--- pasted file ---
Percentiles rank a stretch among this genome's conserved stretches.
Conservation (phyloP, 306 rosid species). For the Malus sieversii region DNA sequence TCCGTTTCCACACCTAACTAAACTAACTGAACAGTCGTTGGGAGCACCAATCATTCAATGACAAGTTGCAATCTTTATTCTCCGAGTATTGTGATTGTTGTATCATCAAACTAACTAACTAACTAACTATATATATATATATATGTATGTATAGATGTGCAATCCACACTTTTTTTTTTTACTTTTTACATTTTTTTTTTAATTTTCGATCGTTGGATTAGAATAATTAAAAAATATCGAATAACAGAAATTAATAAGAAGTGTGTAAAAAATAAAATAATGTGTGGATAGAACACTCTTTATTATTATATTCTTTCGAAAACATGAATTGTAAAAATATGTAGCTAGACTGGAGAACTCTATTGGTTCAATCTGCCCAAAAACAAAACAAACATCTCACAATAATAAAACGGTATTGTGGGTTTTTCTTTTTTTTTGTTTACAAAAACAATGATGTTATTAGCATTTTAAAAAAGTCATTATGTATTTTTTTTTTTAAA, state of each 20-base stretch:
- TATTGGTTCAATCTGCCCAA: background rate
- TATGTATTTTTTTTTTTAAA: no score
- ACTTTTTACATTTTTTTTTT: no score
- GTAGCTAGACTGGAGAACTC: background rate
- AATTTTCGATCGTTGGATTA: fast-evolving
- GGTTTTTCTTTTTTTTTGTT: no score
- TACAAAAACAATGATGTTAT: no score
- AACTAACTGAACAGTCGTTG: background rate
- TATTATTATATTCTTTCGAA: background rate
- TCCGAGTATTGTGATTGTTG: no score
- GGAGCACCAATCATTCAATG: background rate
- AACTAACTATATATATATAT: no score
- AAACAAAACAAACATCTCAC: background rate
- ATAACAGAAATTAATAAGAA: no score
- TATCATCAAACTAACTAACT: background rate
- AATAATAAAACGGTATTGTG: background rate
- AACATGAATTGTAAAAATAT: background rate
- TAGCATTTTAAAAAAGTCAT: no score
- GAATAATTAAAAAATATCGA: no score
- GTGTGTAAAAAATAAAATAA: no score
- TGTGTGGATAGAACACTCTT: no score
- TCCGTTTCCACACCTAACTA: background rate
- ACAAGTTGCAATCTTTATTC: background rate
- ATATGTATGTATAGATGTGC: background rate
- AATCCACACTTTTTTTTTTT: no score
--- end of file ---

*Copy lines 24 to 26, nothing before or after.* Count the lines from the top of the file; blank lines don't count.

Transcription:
- TCCGTTTCCACACCTAACTA: background rate
- ACAAGTTGCAATCTTTATTC: background rate
- ATATGTATGTATAGATGTGC: background rate